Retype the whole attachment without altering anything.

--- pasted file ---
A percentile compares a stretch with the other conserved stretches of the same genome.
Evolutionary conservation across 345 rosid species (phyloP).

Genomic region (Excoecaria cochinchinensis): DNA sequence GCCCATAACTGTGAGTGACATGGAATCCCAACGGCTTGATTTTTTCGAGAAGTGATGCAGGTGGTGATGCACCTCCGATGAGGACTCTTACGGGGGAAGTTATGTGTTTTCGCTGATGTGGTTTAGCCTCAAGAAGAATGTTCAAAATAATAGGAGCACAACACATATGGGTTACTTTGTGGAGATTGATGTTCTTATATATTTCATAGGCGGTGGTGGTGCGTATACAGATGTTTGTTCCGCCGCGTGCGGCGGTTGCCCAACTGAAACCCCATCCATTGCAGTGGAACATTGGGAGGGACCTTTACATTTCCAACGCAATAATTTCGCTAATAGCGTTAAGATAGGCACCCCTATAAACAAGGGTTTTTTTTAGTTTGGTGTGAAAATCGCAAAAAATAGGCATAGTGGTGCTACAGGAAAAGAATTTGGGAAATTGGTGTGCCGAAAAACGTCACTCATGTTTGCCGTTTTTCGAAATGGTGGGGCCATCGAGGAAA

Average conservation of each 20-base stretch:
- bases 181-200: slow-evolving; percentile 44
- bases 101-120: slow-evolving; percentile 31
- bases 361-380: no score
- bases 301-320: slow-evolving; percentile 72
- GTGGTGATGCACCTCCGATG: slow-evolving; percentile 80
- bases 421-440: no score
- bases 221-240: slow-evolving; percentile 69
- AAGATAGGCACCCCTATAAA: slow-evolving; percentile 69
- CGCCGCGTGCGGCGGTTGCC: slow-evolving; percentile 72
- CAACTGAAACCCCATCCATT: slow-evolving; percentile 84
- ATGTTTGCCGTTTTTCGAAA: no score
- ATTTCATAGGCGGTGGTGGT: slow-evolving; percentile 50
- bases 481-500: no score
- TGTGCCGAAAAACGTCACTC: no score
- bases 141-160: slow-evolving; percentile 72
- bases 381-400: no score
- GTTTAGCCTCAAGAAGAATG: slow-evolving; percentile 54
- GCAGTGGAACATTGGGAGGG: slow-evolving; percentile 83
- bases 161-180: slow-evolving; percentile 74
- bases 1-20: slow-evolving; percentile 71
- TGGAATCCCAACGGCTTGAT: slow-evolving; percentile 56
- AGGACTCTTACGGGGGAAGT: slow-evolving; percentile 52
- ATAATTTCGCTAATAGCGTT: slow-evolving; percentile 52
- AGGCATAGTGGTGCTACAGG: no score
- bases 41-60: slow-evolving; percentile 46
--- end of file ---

A percentile compares a stretch with the other conserved stretches of the same genome.
Evolutionary conservation across 345 rosid species (phyloP).

Genomic region (Excoecaria cochinchinensis): DNA sequence GCCCATAACTGTGAGTGACATGGAATCCCAACGGCTTGATTTTTTCGAGAAGTGATGCAGGTGGTGATGCACCTCCGATGAGGACTCTTACGGGGGAAGTTATGTGTTTTCGCTGATGTGGTTTAGCCTCAAGAAGAATGTTCAAAATAATAGGAGCACAACACATATGGGTTACTTTGTGGAGATTGATGTTCTTATATATTTCATAGGCGGTGGTGGTGCGTATACAGATGTTTGTTCCGCCGCGTGCGGCGGTTGCCCAACTGAAACCCCATCCATTGCAGTGGAACATTGGGAGGGACCTTTACATTTCCAACGCAATAATTTCGCTAATAGCGTTAAGATAGGCACCCCTATAAACAAGGGTTTTTTTTAGTTTGGTGTGAAAATCGCAAAAAATAGGCATAGTGGTGCTACAGGAAAAGAATTTGGGAAATTGGTGTGCCGAAAAACGTCACTCATGTTTGCCGTTTTTCGAAATGGTGGGGCCATCGAGGAAA

Average conservation of each 20-base stretch:
- bases 181-200: slow-evolving; percentile 44
- bases 101-120: slow-evolving; percentile 31
- bases 361-380: no score
- bases 301-320: slow-evolving; percentile 72
- GTGGTGATGCACCTCCGATG: slow-evolving; percentile 80
- bases 421-440: no score
- bases 221-240: slow-evolving; percentile 69
- AAGATAGGCACCCCTATAAA: slow-evolving; percentile 69
- CGCCGCGTGCGGCGGTTGCC: slow-evolving; percentile 72
- CAACTGAAACCCCATCCATT: slow-evolving; percentile 84
- ATGTTTGCCGTTTTTCGAAA: no score
- ATTTCATAGGCGGTGGTGGT: slow-evolving; percentile 50
- bases 481-500: no score
- TGTGCCGAAAAACGTCACTC: no score
- bases 141-160: slow-evolving; percentile 72
- bases 381-400: no score
- GTTTAGCCTCAAGAAGAATG: slow-evolving; percentile 54
- GCAGTGGAACATTGGGAGGG: slow-evolving; percentile 83
- bases 161-180: slow-evolving; percentile 74
- bases 1-20: slow-evolving; percentile 71
- TGGAATCCCAACGGCTTGAT: slow-evolving; percentile 56
- AGGACTCTTACGGGGGAAGT: slow-evolving; percentile 52
- ATAATTTCGCTAATAGCGTT: slow-evolving; percentile 52
- AGGCATAGTGGTGCTACAGG: no score
- bases 41-60: slow-evolving; percentile 46